In the preparation of AgNPs, sodium borohydride was reducing agent and in excess in order to keep AgNPs dispersed and stable. When Hg (II) ion was added into AgNPs solution, the in excess sodium borohydride could also reduce Hg (II) to Hg (0). Hg (0) atoms wrapped around silver nanoparticles and amalgam was generated, leading to the blue shift of the maximum peak [11, 20]. Up to now, articles about amalgam have been published. Amalgam could be formed between mercury and other metals, such as gold, silver, copper, tin, and zinc [21]. Silver or gold with mercury can form bimetallic colloids or the so-called amalgam and lead to blue shift of the absorption peak [11, 22]. In our experiment, the reaction of Hg (II) and AgNPs mixture resulted in the formation of silver amalgam and the blue shift. The images of scanning electron microscopy were carried out to demonstrate the above results. As shown in Figure 2, single AgNPs (Figure 2(a)) are dispersed well. However, the particle diameter gradually becomes larger when the Hg (II) ion concentration increases (Figures 2(b), 2(c), and 2(d)). It indicates that AgNPs are gradually wrapped and silver amalgam forms.

fig2
Figure 2: The scanning electron microscopy of AgNPs in the absence and presence of Hg (II) ion. Concentration: AgNPs: 6.5 × 10−5 mol/L; Hg (II) ion (from A to D, ×10−6 mol/L): 0, 2.0, 4.0, 6.0; HAc-NaAc buffer (pH 5.6).
3.2. The Influence of Acidity

In order to determine the influence of pH on the system, the reaction was carried out at different pH value and the absorption was measured. According to the Ksp of Hg(OH)2, we calculated that Hg (II) would deposit when pH was more than 6.24. So the acidity was controlled by HAc-NaAc buffer and keeping pH less than 6.24. Experimental results are shown in Figure 3. It is displayed that the acidity has slight influence on the experimental results. When the pH was near weak acidity, the blue-shifted maximum absorption wavelength was a little larger than that near the strong acidity. Finally, pH 5.6 was chosen to be our experimental condition.

856947.fig.003
Figure 3: The influence of acidity. Concentration: AgNPs: 5.0 × 10−5 mol/L−1; Hg (II) ion: 6.0 × 10−6 mol/L; the pH of HAc-NaAc buffer (from 1 to 5): 3.8, 4.4, 5.0, 5.6, 6.2.
3.3. The Influence of the Concentration of AgNPs

To select the optimal AgNPs concentration in our experimental system, we also studied different concentration of AgNPs. The results can be seen in Figure 4. First, when the concentration was over the range from 2.0 × 10−5 mol/L to 7.0 × 10−5 mol/L, the blue shift of the maximum absorption wavelength is nearly the same. When its concentration is larger than 7.0 × 10−5 mol/L, the blue shift is sharply decreased. Second, the color was stronger with increasing the AgNPs concentration. Considering the two factors, we choose 6.5 × 10−5 mol/L as the optimal concentration of AgNPs.

856947.fig.004
Figure 4: Effect of the AgNPs concentration. Concentration: AgNPs (×10−5 mol/L): 2.0, 3.5, 5.0, 6.5, 7.0, 7.5, 8.0, respectively; Hg (II) ion: 6.0 × 10−6 mol/L; HAc-NaAc buffer (pH 5.6). The inset picture displays color change with different concentration of AgNPs.
3.4. Selectivity and Stability of the Reactive System

We also studied the selectivity and stability of the system. The experimental data are shown in Figures 5 and 6. Figure 5 indicates that the reactive system has a very good selectivity on Hg (II) ion. When Hg (II) ion is added, the maximum absorption wavelength of AgNPs significantly changed. While other metal ions are added, respectively, including Pb2+, Ni2+, Cd2+, Zn2+, Ca2+, Cu2+, Mg2+, Ce3+, Al3+, K+, Ag+, Na+, Co2+, the characteristic peak still stay at 394 nm, except Ce3+, which only induced a weak blue shift of 2 nm.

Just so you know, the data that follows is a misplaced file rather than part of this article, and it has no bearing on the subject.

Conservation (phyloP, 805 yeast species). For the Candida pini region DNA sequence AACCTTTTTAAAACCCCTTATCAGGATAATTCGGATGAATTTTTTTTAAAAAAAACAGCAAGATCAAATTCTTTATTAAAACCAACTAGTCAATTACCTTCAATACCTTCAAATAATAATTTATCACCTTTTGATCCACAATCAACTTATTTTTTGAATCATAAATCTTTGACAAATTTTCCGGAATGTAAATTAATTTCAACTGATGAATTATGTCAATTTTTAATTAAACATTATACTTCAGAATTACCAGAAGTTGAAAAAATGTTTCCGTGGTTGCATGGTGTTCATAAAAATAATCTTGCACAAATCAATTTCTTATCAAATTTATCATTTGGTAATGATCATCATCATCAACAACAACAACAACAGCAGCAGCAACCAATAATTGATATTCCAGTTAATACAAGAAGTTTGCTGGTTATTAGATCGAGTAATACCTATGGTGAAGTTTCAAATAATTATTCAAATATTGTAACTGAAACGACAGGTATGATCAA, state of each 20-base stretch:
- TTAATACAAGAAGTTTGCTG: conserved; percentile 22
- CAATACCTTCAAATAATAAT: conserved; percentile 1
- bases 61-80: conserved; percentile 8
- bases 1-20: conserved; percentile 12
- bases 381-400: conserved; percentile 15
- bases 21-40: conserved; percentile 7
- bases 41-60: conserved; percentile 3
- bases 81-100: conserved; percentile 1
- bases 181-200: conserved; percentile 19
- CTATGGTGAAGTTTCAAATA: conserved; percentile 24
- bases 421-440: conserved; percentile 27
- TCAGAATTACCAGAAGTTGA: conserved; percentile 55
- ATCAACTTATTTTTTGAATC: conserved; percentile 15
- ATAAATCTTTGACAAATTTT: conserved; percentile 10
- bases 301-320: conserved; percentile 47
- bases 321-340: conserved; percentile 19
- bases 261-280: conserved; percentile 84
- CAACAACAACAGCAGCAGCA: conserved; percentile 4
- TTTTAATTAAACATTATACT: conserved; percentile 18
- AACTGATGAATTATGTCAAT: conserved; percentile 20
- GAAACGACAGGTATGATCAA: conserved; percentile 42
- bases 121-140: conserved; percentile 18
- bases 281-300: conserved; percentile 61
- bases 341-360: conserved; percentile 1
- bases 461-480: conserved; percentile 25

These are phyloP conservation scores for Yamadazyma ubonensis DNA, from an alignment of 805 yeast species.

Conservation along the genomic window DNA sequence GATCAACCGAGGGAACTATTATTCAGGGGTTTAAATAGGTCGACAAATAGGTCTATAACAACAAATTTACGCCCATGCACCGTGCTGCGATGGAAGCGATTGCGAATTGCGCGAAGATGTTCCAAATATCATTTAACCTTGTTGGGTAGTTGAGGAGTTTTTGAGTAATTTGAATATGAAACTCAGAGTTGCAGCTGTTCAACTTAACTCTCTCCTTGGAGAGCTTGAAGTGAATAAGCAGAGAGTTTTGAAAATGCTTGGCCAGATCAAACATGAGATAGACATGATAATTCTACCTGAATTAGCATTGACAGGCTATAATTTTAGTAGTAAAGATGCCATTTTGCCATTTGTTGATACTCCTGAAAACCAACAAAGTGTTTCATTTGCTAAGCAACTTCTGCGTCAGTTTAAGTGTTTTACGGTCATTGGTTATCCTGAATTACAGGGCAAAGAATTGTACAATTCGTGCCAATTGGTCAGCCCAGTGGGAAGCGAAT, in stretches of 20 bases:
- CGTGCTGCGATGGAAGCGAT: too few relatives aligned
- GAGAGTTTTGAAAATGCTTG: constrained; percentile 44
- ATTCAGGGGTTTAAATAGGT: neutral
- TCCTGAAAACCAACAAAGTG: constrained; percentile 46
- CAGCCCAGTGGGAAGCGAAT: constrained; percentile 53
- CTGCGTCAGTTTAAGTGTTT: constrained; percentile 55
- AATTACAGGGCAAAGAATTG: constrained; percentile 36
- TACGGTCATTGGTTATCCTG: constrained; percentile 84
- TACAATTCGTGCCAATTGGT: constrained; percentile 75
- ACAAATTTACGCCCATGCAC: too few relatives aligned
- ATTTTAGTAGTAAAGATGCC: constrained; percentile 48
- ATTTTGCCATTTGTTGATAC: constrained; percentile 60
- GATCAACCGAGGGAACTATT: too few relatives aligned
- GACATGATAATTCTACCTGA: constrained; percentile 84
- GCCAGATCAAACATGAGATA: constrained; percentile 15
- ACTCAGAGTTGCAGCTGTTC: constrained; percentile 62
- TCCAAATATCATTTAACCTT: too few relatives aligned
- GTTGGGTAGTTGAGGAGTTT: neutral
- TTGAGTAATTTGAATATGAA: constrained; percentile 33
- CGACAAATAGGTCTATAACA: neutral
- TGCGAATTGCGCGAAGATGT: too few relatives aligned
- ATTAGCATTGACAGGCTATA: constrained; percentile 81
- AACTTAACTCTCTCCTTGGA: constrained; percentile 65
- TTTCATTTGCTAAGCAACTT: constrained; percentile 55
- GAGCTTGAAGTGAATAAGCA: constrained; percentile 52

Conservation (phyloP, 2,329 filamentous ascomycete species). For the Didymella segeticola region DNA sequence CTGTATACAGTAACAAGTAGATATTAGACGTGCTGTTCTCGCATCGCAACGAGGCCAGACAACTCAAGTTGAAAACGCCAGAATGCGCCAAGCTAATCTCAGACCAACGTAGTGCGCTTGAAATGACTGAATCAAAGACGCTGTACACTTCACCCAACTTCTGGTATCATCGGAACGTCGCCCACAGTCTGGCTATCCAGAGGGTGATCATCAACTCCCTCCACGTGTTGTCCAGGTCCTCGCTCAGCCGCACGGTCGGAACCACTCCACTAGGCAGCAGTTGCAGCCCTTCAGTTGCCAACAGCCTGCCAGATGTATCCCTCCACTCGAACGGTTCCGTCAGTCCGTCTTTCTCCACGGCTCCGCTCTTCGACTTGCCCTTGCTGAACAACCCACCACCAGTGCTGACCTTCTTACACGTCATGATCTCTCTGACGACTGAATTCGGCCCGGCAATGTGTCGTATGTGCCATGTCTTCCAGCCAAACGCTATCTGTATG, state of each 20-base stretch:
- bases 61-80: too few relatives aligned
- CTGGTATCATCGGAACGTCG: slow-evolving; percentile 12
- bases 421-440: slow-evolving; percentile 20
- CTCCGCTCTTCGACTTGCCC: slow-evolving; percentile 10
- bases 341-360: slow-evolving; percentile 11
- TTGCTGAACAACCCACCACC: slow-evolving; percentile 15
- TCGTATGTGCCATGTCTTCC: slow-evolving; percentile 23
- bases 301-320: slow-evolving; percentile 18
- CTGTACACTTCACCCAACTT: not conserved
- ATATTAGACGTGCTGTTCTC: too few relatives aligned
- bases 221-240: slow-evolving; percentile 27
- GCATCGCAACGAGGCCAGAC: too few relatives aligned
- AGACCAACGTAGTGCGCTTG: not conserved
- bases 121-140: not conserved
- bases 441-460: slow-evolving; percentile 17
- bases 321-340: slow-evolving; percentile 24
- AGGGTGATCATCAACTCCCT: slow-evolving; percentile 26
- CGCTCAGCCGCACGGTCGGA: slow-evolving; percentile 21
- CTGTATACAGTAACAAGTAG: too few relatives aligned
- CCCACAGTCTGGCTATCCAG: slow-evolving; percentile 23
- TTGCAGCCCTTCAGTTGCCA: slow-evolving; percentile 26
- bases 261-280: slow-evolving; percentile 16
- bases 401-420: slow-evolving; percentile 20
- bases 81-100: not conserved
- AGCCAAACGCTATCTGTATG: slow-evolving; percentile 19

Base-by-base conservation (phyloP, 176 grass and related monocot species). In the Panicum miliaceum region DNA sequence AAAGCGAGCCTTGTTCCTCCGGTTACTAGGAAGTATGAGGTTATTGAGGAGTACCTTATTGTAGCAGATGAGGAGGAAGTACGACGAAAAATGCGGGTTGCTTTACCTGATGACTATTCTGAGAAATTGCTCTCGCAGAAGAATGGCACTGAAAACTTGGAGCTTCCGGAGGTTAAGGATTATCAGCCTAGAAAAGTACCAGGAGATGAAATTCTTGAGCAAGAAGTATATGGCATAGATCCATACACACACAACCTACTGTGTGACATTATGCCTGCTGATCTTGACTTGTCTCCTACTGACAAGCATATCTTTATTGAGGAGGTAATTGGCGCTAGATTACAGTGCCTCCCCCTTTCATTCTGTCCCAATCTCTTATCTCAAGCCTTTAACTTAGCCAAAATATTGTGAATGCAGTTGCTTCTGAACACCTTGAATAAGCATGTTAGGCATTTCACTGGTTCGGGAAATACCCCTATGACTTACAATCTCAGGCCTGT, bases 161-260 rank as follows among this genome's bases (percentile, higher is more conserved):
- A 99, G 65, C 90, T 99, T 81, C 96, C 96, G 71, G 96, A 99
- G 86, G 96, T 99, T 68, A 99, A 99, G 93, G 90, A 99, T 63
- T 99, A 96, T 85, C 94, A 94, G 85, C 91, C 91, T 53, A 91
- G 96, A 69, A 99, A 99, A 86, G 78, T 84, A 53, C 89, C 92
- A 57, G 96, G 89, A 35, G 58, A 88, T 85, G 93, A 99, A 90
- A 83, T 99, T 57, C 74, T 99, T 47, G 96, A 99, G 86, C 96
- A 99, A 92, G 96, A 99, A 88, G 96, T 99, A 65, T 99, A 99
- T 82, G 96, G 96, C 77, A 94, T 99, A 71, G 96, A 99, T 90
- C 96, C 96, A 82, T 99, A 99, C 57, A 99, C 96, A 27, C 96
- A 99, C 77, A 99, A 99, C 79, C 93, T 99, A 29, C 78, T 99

856947.fig.005
Figure 5: Selectivity of the reactive system. Concentration: AgNPs: 6.5 × 10−5 mol/L; Hg (II) ion: 6.0 × 10−6 mol/L; the other metal ions: 6.7 × 10−6 mol/L; HAc-NaAc buffer (pH 5.6).
856947.fig.006
Figure 6: Stability of the reactive system. Concentration: AgNPs: 6.5 × 10−5 mol/L; Hg (II) ion: 6.0 × 10−6 mol/L; 𝑡 (min): 0, 3, 5, 8, 10, 15, 20, 25, respectively; HAc-NaAc buffer (pH 5.6).

In addition, chloride (Cl) caused great interference on our experiment, which could be eliminated easily by Ag2O [23]. So a simple pretreatment was needed to screen Cl before determination.

We investigated the stability of the reactive system. It could be stable for at least 15 min, as shown in Figure 6. In the presence of Hg (II) ion, silver amalgam was formed quickly, and the particle diameter increased. It was easy to deposit down for larger particles. Therefore, the reactive system could not be stable for long time. The images of scanning electron microscopy also indicated our explanation (seen in Figure 2).

3.5. Determination of Hg (II) Ion

Under the optimal conditions, the calibration curve for detecting Hg (II) ion was established. There was a good linear correlation between the blue shift of maximum absorption wavelength and the concentration of Hg (II) ion over the range of 2.0 × 10−7 mol/L to 6.0 × 10−6 mol/L, with the limit of detection (3σ) of 6.6 × 10−9 mol/L. And its standard regression equation was Δ 𝜆 = 1 . 6 7 0 8 + 4 . 2 3 9 4 3 𝑐 H g 2 + ( 𝑟 = 0 . 9 9 6 1 , 𝑛 = 9 ) , as shown in Figure 7.

856947.fig.007
Figure 7: The blue shift of the maximum absorption wavelength of AgNPs and Hg (II) ion concentration. A linear correlation exists over the range of 2.0 × 10−7–6.0 × 10−6 mol/L.

According to the calibration curve, three synthetic samples of Hg (II) ion containing some other metal ions were detected. The measurement results are listed in Table 1. It is shown that the recovery is between 83.5% and 110.0%, and the R.S.D is lower than 11.2%.

tab1
Table 1: The results of synthetic samples.

4. Summary

Hg (II) ion can interact with AgNPs solution prepared by sodium borohydride. In the presence of Hg (II) ion, the AgNPs solution displays color change and blue shift of the maximum absorption wavelength, and thus we propose a rapid, simple, and highly selective method for detecting Hg (II) ion. The influence of acidity and the concentration of AgNPs, selectivity, and stability are all studied for the reactive system. Here, we expect that it will become a promising technique to determine Hg (II) ion.

Acknowledgments

All authors herein are grateful to the support from the Municipal Natural Science Foundation of Chongqing (CSTC, no. 2007BB0049) and the Municipal Science and Technology Committee of Chongqing.